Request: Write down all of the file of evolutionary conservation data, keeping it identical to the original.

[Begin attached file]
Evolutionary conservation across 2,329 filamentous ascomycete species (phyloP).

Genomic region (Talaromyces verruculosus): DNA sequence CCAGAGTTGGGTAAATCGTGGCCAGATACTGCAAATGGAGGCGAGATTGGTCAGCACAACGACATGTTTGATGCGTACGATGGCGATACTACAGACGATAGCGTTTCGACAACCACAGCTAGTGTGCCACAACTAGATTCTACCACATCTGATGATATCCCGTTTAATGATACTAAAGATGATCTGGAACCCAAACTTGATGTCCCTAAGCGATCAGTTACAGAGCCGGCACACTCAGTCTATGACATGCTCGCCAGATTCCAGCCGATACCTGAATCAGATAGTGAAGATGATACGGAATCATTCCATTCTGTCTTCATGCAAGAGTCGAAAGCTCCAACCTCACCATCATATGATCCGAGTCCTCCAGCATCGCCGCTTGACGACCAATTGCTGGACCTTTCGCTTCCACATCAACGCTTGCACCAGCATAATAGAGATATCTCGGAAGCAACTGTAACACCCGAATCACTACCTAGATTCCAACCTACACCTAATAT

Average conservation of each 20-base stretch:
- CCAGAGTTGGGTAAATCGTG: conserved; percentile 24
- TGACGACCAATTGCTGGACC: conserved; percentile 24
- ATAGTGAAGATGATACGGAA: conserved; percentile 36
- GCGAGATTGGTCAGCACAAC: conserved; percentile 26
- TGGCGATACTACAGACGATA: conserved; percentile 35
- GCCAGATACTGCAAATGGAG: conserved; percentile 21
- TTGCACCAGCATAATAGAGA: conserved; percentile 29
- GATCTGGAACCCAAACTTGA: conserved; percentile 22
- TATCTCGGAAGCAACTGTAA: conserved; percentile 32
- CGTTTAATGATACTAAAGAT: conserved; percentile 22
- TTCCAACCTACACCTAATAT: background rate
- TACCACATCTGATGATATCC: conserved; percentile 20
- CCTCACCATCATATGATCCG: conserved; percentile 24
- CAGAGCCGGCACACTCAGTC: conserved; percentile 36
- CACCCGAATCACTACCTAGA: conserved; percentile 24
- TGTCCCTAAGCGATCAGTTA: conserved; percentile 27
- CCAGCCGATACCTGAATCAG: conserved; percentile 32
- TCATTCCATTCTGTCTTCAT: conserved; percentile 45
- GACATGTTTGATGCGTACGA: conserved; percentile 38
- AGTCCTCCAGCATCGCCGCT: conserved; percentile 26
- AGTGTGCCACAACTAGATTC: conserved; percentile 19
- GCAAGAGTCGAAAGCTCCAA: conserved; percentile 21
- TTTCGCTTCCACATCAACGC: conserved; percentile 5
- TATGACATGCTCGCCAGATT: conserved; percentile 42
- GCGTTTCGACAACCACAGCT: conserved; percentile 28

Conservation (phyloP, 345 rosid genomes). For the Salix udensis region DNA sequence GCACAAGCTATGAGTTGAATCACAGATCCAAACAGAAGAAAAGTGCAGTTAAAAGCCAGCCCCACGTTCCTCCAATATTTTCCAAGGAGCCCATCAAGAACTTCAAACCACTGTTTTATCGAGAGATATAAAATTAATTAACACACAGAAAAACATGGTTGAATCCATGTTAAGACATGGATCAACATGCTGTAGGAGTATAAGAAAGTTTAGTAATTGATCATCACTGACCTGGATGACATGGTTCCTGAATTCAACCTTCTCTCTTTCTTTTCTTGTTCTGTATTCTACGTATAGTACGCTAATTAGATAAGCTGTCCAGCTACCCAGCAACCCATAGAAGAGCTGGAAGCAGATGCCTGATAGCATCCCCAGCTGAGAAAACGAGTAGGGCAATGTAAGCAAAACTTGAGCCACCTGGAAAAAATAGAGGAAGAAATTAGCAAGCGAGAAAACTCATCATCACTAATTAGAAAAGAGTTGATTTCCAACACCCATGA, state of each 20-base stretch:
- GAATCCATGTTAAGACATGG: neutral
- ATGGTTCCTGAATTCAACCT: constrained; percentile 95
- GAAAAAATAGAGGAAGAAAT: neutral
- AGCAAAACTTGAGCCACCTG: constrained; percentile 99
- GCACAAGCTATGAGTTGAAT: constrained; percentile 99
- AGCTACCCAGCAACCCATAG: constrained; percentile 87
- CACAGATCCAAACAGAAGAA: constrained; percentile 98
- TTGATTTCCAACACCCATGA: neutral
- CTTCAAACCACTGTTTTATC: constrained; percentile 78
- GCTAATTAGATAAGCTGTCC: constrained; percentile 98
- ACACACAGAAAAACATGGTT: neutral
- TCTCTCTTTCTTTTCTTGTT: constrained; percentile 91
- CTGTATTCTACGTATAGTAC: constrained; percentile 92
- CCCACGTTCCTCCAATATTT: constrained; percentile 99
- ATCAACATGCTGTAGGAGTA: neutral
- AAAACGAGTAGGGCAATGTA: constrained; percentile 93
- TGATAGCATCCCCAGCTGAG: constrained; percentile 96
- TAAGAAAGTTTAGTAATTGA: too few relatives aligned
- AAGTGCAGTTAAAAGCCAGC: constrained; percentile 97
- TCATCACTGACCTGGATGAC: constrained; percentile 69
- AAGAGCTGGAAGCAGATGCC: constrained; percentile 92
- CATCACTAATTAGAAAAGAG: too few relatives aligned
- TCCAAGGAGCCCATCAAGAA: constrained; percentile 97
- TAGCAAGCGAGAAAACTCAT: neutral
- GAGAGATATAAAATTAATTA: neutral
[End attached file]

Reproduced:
Evolutionary conservation across 2,329 filamentous ascomycete species (phyloP).

Genomic region (Talaromyces verruculosus): DNA sequence CCAGAGTTGGGTAAATCGTGGCCAGATACTGCAAATGGAGGCGAGATTGGTCAGCACAACGACATGTTTGATGCGTACGATGGCGATACTACAGACGATAGCGTTTCGACAACCACAGCTAGTGTGCCACAACTAGATTCTACCACATCTGATGATATCCCGTTTAATGATACTAAAGATGATCTGGAACCCAAACTTGATGTCCCTAAGCGATCAGTTACAGAGCCGGCACACTCAGTCTATGACATGCTCGCCAGATTCCAGCCGATACCTGAATCAGATAGTGAAGATGATACGGAATCATTCCATTCTGTCTTCATGCAAGAGTCGAAAGCTCCAACCTCACCATCATATGATCCGAGTCCTCCAGCATCGCCGCTTGACGACCAATTGCTGGACCTTTCGCTTCCACATCAACGCTTGCACCAGCATAATAGAGATATCTCGGAAGCAACTGTAACACCCGAATCACTACCTAGATTCCAACCTACACCTAATAT

Average conservation of each 20-base stretch:
- CCAGAGTTGGGTAAATCGTG: conserved; percentile 24
- TGACGACCAATTGCTGGACC: conserved; percentile 24
- ATAGTGAAGATGATACGGAA: conserved; percentile 36
- GCGAGATTGGTCAGCACAAC: conserved; percentile 26
- TGGCGATACTACAGACGATA: conserved; percentile 35
- GCCAGATACTGCAAATGGAG: conserved; percentile 21
- TTGCACCAGCATAATAGAGA: conserved; percentile 29
- GATCTGGAACCCAAACTTGA: conserved; percentile 22
- TATCTCGGAAGCAACTGTAA: conserved; percentile 32
- CGTTTAATGATACTAAAGAT: conserved; percentile 22
- TTCCAACCTACACCTAATAT: background rate
- TACCACATCTGATGATATCC: conserved; percentile 20
- CCTCACCATCATATGATCCG: conserved; percentile 24
- CAGAGCCGGCACACTCAGTC: conserved; percentile 36
- CACCCGAATCACTACCTAGA: conserved; percentile 24
- TGTCCCTAAGCGATCAGTTA: conserved; percentile 27
- CCAGCCGATACCTGAATCAG: conserved; percentile 32
- TCATTCCATTCTGTCTTCAT: conserved; percentile 45
- GACATGTTTGATGCGTACGA: conserved; percentile 38
- AGTCCTCCAGCATCGCCGCT: conserved; percentile 26
- AGTGTGCCACAACTAGATTC: conserved; percentile 19
- GCAAGAGTCGAAAGCTCCAA: conserved; percentile 21
- TTTCGCTTCCACATCAACGC: conserved; percentile 5
- TATGACATGCTCGCCAGATT: conserved; percentile 42
- GCGTTTCGACAACCACAGCT: conserved; percentile 28

Conservation (phyloP, 345 rosid genomes). For the Salix udensis region DNA sequence GCACAAGCTATGAGTTGAATCACAGATCCAAACAGAAGAAAAGTGCAGTTAAAAGCCAGCCCCACGTTCCTCCAATATTTTCCAAGGAGCCCATCAAGAACTTCAAACCACTGTTTTATCGAGAGATATAAAATTAATTAACACACAGAAAAACATGGTTGAATCCATGTTAAGACATGGATCAACATGCTGTAGGAGTATAAGAAAGTTTAGTAATTGATCATCACTGACCTGGATGACATGGTTCCTGAATTCAACCTTCTCTCTTTCTTTTCTTGTTCTGTATTCTACGTATAGTACGCTAATTAGATAAGCTGTCCAGCTACCCAGCAACCCATAGAAGAGCTGGAAGCAGATGCCTGATAGCATCCCCAGCTGAGAAAACGAGTAGGGCAATGTAAGCAAAACTTGAGCCACCTGGAAAAAATAGAGGAAGAAATTAGCAAGCGAGAAAACTCATCATCACTAATTAGAAAAGAGTTGATTTCCAACACCCATGA, state of each 20-base stretch:
- GAATCCATGTTAAGACATGG: neutral
- ATGGTTCCTGAATTCAACCT: constrained; percentile 95
- GAAAAAATAGAGGAAGAAAT: neutral
- AGCAAAACTTGAGCCACCTG: constrained; percentile 99
- GCACAAGCTATGAGTTGAAT: constrained; percentile 99
- AGCTACCCAGCAACCCATAG: constrained; percentile 87
- CACAGATCCAAACAGAAGAA: constrained; percentile 98
- TTGATTTCCAACACCCATGA: neutral
- CTTCAAACCACTGTTTTATC: constrained; percentile 78
- GCTAATTAGATAAGCTGTCC: constrained; percentile 98
- ACACACAGAAAAACATGGTT: neutral
- TCTCTCTTTCTTTTCTTGTT: constrained; percentile 91
- CTGTATTCTACGTATAGTAC: constrained; percentile 92
- CCCACGTTCCTCCAATATTT: constrained; percentile 99
- ATCAACATGCTGTAGGAGTA: neutral
- AAAACGAGTAGGGCAATGTA: constrained; percentile 93
- TGATAGCATCCCCAGCTGAG: constrained; percentile 96
- TAAGAAAGTTTAGTAATTGA: too few relatives aligned
- AAGTGCAGTTAAAAGCCAGC: constrained; percentile 97
- TCATCACTGACCTGGATGAC: constrained; percentile 69
- AAGAGCTGGAAGCAGATGCC: constrained; percentile 92
- CATCACTAATTAGAAAAGAG: too few relatives aligned
- TCCAAGGAGCCCATCAAGAA: constrained; percentile 97
- TAGCAAGCGAGAAAACTCAT: neutral
- GAGAGATATAAAATTAATTA: neutral